On April 9, 2011, I wrote a blog titled “Those Classy Cardinals”. It was opening day, the first league game after the Giants won the World Series, and they were hosting the St. Louis Cardinals. It was a great game and the blog got a record number of views and comments. It was one of my favorites. Here’s a link to that post “Those Classy Cardinals”.
And then again, on November 14, 2011, I published a blog about the young, new Cardinals Manager, Mike Matheny, who had left baseball some five years earlier as a promising catcher with the SF Giants after sustaining a series of concussions. He’d just been named as General Manager of the St Louis Cardinals and he was my new hero. Here’s a link to that post “Mike Matheny ~ Leading by Example.”
“2011 Opening Day in San Francisco”
So there’s just a little bit of irony here as I’m settling in to watch the first game of the race for the 2012 National League Pennant between the SF Giants and the St Louis Cardinals. Who knew? I’ve been anxiously awaiting this series which I projected without a doubt would be between Cincinnati and Washington. But the Giants and Cards have this way of sneaking in and surprising everyone and now they’re the contenders.
“Calm & Cool as a Cucumber”
But, seriously folks, there’s no dilemma here. My home team is the San Francisco Giants (I’m a huge fan), and I really love those Cardinals. And like many true blue baseball fans, I just love to see a really great game no matter who wins and I think I’ve recovered enough after the 2010 World Series to be able to handle this ~ calm and cool as a cucumber.
But I’m not sure. I’ll let you know when it’s over.
Posted in A1 Baseball, General, Cincinnati Reds, San Francisco Giants, St. Louis Cardinals, Washington Nationals
Tagged 2010 World Series, 2011 World Series, Cincinnati, Mike Matheny, National League, San Francisco Giants, St Louis Cardinals, washington nationals, World Series
“Non-Blind Unhappy Umpire”
On Wednesday, August 1, 2012, the home plate umpire for a minor league game between Daytona and Fort Myers in Florida ejected the guy in charge of music from the ballpark. Not only did he eject him from the ballpark but he demanded no more music or public address system announcements be made for the remainder of the game.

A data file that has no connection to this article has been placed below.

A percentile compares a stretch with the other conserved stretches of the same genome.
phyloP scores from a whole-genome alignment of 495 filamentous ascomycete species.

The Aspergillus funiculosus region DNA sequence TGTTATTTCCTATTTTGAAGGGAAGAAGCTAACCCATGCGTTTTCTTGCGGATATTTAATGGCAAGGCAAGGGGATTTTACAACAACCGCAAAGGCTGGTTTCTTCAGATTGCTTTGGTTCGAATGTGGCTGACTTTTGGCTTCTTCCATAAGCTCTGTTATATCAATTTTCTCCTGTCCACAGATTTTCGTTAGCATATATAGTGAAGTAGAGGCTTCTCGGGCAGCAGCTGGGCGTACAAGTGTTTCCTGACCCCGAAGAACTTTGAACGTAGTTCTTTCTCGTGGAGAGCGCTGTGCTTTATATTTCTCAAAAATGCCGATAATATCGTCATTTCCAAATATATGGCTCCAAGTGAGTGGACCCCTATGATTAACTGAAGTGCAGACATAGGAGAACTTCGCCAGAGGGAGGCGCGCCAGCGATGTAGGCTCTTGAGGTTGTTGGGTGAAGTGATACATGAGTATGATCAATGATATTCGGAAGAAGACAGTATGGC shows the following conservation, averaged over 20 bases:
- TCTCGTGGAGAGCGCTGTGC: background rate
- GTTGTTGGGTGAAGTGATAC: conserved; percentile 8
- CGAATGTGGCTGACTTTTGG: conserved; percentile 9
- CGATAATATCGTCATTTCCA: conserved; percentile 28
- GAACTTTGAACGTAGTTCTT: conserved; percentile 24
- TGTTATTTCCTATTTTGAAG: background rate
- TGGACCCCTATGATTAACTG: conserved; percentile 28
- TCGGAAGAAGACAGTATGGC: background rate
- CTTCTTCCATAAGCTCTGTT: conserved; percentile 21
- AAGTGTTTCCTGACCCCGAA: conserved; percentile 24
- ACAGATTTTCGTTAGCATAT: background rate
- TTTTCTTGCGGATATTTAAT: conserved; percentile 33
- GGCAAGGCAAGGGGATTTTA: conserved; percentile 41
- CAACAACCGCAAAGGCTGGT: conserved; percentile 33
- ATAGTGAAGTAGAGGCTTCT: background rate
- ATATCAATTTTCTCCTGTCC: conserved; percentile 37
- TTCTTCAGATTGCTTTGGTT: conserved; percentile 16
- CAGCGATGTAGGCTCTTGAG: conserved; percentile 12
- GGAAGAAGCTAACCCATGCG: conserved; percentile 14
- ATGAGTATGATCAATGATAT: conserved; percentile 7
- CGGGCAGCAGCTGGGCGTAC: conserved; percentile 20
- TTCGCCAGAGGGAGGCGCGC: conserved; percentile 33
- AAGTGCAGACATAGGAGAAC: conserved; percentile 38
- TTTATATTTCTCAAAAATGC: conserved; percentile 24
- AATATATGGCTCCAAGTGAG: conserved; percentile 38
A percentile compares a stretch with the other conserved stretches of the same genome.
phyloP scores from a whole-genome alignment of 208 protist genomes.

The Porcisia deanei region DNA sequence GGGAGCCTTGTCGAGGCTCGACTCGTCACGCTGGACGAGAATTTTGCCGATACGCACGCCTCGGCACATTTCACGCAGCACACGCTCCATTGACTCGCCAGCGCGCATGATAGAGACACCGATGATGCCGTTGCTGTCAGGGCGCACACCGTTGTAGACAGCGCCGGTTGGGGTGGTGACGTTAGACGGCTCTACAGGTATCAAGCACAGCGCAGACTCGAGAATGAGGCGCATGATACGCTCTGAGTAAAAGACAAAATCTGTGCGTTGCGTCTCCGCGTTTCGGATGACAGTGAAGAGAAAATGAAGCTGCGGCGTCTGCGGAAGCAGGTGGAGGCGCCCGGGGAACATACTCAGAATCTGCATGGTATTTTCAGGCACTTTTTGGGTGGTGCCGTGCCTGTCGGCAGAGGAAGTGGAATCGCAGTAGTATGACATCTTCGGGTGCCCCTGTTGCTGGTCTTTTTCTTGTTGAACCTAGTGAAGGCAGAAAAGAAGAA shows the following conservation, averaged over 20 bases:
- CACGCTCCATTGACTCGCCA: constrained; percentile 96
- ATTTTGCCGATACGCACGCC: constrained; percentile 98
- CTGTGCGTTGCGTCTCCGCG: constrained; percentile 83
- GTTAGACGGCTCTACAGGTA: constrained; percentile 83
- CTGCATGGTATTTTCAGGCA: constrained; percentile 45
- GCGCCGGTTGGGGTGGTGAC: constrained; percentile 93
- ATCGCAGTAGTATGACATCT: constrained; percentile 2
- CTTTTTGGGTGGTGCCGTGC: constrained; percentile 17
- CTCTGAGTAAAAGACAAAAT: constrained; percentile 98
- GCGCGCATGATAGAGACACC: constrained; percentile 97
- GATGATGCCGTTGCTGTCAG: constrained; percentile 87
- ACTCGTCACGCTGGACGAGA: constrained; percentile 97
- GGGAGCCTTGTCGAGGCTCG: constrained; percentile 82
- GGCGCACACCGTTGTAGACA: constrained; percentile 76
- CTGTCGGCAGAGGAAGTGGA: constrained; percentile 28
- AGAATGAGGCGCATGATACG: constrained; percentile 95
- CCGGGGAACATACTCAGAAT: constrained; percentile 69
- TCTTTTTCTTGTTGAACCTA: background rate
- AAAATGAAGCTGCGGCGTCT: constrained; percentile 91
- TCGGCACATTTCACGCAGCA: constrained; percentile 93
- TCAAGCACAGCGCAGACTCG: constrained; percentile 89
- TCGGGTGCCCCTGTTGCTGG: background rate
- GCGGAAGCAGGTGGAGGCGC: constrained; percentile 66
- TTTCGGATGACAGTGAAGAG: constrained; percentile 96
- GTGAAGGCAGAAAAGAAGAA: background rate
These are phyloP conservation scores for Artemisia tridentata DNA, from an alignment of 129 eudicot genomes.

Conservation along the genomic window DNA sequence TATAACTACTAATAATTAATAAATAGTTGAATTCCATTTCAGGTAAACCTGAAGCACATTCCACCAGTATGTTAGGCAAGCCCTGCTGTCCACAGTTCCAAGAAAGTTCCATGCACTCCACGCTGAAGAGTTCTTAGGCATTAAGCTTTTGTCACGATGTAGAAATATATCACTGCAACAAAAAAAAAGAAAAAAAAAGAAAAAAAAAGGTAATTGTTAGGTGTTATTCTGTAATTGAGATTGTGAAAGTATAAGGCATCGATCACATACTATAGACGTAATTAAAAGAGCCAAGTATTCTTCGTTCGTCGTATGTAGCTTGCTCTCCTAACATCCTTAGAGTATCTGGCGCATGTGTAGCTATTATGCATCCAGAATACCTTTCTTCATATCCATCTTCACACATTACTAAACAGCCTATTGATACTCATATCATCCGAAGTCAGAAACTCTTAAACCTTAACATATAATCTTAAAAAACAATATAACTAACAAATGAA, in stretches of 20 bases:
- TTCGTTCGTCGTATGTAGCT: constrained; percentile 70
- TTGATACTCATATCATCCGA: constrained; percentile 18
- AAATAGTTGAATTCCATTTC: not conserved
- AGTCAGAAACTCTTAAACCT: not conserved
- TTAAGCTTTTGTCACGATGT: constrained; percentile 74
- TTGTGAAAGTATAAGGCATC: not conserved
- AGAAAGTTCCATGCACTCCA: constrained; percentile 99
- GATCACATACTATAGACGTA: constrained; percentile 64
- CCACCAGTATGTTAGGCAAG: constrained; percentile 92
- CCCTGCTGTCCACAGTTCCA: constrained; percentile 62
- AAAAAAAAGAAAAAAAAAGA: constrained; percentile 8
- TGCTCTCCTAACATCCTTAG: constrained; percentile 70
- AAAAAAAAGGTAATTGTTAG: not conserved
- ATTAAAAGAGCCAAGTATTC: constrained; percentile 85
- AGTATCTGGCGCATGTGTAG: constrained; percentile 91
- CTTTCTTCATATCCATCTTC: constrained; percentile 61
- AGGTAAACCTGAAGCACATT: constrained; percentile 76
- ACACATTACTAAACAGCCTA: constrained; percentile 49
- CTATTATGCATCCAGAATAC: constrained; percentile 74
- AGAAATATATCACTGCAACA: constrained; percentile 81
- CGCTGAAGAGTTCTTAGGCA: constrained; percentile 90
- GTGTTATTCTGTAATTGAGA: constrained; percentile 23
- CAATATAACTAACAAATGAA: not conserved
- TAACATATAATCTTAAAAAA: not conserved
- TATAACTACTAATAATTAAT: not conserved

The cause of this heinous infraction? The music being played over the PA system was “Three Blind Mice”, after what some, and obviously the DJ, considered to be a questionable call. And even though the umpire’s actions might seem a little drastic, there is a precedent for this and “Three Blind Mice” does have a definite history in Major League Baseball.
Consider this. Back in 1941 the Brooklyn Dodgers had a somewhat volunteer band made up of fans that paraded around the stadium during the games playing fight songs, charge songs, and doing the regular things that pep bands do to inspire the crowds. Not that the Dodger fans needed inspiring. And when, in the minds of the fans and the band, an umpire would make a questionable call the band would break out into “Three blind Mice” much to the thrill of the wild and rowdy crowd. Ebbets Field probably only had an average 5,000 fans at the park back in those days, but it sounded like twice that many as the noise from the stadium was loud and intense. Rumor has it that the practice continued until the National League added a fourth umpire to the previous crew of three, rendering the three mouse ditty passe’. But in reality, the league office ordered the team to stop the practice, likely in response to umpire antagonism and threats of a walk out related to the unruly crowds inspired by the song.
This probably wasn’t the case last Wednesday in Daytona Beach, Florida, but you never know. There is such a thing as respect you know? Just saying …..a one – a two – a three
Posted in A1 Baseball, General
Tagged Baseballs 3 blind mice, blind umpires, Brian Harper, Brooklyn Dodgers, Daytona Beach Florida, Daytona Cubs, Disc jockey, Florida, Fort Myers Miracle, Mario Seneca, National League, non-blind umpires, Public address, Three Blind Mice, umpire
All Photo’s Courtesy of San Jose Mercury News
“KANSAS CITY, Mo. — To repay the fans who stuffed the ballot box, the Giants stuffed the box score Tuesday night.”
Melky Cabrera, Pablo Sandoval, Buster Posey and Matt Cain propelled the National League to an 8-0 victory in the 83rd All-Star game at Kauffman Stadium, silencing a weeklong uproar from a sour Big Apple.
Sandoval, who surpassed Mets third baseman David Wright in the controversial final balloting, hit a three-run triple to key a five-run first inning.
Cain, who got the starting nod over Mets pitcher R.A. Dickey, pitched two scoreless innings and became the first Giants pitcher to win an All-Star game since Vida Blue in 1981. Continue reading
Posted in A1 Baseball, General
Tagged all star game 2012, american league all stars, BUSTER POSEY, Cabrera, Justin Verlander, Matt Cain, Melky Cabrera, National League, national league all stars, Pablo Sandoval, San Francisco Giants